Monday, January 22, 2007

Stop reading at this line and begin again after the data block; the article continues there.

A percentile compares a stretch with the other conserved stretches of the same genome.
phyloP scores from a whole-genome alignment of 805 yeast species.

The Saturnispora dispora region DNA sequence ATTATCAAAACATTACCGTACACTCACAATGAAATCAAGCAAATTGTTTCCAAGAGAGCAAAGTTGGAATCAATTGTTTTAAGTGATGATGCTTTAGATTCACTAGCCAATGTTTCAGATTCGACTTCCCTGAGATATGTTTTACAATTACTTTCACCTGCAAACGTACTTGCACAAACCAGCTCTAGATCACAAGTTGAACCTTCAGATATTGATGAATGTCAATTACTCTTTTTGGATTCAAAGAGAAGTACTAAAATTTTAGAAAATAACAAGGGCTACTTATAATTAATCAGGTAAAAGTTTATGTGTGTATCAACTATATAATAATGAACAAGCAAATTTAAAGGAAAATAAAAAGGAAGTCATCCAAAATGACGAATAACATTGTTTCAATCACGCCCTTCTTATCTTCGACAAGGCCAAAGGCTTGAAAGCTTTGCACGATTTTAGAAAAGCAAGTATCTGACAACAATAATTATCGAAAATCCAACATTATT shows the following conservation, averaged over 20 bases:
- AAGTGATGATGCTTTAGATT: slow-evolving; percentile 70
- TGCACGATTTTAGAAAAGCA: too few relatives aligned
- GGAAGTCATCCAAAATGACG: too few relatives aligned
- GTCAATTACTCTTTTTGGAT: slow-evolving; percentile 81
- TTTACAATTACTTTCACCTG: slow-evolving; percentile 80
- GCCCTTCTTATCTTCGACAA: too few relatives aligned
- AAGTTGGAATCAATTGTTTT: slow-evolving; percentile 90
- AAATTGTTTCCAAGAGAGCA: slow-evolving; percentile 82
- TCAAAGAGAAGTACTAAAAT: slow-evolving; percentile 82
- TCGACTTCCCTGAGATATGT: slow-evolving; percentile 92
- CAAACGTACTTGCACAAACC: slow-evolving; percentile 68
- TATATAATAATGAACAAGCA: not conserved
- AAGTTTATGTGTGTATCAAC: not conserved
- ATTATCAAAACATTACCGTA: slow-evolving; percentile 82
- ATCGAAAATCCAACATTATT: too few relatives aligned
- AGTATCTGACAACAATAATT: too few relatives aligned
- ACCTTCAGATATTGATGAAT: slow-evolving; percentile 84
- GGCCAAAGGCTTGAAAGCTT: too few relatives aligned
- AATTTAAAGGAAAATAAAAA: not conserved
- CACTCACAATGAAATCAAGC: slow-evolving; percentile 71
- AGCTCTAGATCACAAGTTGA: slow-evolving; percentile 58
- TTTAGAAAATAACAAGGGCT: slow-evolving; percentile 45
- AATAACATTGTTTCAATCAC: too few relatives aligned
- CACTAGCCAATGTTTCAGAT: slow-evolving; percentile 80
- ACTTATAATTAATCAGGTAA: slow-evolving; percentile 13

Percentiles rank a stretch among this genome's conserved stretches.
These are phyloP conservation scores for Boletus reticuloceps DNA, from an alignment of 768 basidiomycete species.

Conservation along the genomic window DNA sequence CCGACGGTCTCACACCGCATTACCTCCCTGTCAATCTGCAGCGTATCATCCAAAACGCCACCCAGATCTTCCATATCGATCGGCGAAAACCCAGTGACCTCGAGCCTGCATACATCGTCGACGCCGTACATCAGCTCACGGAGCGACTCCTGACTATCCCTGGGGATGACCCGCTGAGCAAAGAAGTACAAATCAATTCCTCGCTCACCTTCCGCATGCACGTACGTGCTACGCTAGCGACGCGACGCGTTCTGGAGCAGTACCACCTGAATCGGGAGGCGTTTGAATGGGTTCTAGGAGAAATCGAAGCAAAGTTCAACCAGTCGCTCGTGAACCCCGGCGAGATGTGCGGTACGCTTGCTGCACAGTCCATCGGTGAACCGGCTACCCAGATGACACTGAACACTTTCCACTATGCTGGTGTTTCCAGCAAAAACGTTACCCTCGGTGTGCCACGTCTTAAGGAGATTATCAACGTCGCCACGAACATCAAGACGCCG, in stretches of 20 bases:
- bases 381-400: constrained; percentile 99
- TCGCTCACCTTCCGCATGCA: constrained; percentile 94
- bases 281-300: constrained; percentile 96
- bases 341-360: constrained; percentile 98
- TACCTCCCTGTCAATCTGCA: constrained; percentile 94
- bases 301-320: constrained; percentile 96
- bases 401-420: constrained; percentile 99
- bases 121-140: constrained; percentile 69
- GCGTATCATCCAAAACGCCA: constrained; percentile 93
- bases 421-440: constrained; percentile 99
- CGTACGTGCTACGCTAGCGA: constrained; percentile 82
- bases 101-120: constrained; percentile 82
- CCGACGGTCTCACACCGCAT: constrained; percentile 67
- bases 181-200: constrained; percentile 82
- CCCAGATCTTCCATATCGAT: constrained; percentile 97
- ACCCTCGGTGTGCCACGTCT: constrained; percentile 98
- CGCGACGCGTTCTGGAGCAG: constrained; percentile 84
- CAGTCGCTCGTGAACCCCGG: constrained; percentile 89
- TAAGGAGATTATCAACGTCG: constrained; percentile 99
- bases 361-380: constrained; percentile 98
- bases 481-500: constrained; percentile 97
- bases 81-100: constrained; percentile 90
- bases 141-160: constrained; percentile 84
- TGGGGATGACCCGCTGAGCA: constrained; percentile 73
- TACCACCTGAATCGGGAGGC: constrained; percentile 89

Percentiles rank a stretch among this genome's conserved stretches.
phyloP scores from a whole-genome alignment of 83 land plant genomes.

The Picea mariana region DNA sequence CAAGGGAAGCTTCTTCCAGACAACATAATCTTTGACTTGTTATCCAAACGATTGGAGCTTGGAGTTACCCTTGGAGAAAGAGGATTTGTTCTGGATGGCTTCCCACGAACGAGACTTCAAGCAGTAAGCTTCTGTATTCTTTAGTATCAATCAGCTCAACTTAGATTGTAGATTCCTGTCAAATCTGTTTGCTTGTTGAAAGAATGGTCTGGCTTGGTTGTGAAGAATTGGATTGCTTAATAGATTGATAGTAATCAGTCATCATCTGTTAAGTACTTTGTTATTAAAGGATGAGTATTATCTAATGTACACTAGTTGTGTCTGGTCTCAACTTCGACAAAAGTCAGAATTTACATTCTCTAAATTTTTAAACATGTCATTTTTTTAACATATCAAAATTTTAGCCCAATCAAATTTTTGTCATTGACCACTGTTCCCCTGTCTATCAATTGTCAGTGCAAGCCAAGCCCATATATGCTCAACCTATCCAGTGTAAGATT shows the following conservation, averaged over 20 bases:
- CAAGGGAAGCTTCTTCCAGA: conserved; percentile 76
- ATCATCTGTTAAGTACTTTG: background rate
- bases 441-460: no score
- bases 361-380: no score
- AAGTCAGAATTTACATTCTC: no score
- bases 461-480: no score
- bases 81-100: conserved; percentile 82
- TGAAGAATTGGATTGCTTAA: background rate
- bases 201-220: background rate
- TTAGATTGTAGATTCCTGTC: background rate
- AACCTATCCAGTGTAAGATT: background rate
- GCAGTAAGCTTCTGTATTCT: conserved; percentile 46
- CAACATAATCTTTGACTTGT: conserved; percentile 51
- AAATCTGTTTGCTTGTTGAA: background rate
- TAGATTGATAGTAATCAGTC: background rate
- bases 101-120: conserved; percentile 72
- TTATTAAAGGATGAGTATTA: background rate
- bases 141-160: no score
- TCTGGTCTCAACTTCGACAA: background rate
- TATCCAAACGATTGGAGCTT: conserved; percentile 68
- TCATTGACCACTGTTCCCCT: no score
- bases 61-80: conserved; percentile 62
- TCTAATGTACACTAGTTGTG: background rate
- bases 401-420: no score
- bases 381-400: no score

Basic Writing sounds fairly self-explanatory if you just look at the term: writing done at a basic or intro level, rather than an advanced level. When I signed up for the course I assumed that we would be discussing writing pedagogy aimed at high school students, community college students, ESL students, and/or learning-disabled students. And granted, that is probably what we will be talking about most of the time. However, as I discovered tonight, apparently it is much more complicated than that. Janell asserted that her 621 class spent much of the semester trying to determine a specific definition for a basic writer. This suprised me to some extent, because, as I said, it sounds fairly obvious. But I can only imagine that the point of the course is to look at basic writing and what constitutes basic writers from several different perspectives. For example, a graduate English student may consider any less accomplished writer from another academic field to be a basic writer. An undergraduate may consider a high school student to be a basic writer. A high school student may consider an ESL student to be basic writer. Much of what constitutes a "basic writer" most likely depends on who is considering the situation. As for my own opinion, I am going to say that a basic writer is someone who is able to form complex thoughts and ideas, but is unable to completely articulate those ideas and transfer them onto paper. Most likely, a basic writer is also someone who has difficulty organizing their ideas and struggles with some aspects of grammar, i.e. what constitutes a complete sentence. In other words, a basic writer is someone who has potential to achieve their personal writing goals, but simply needs some extra individual attention.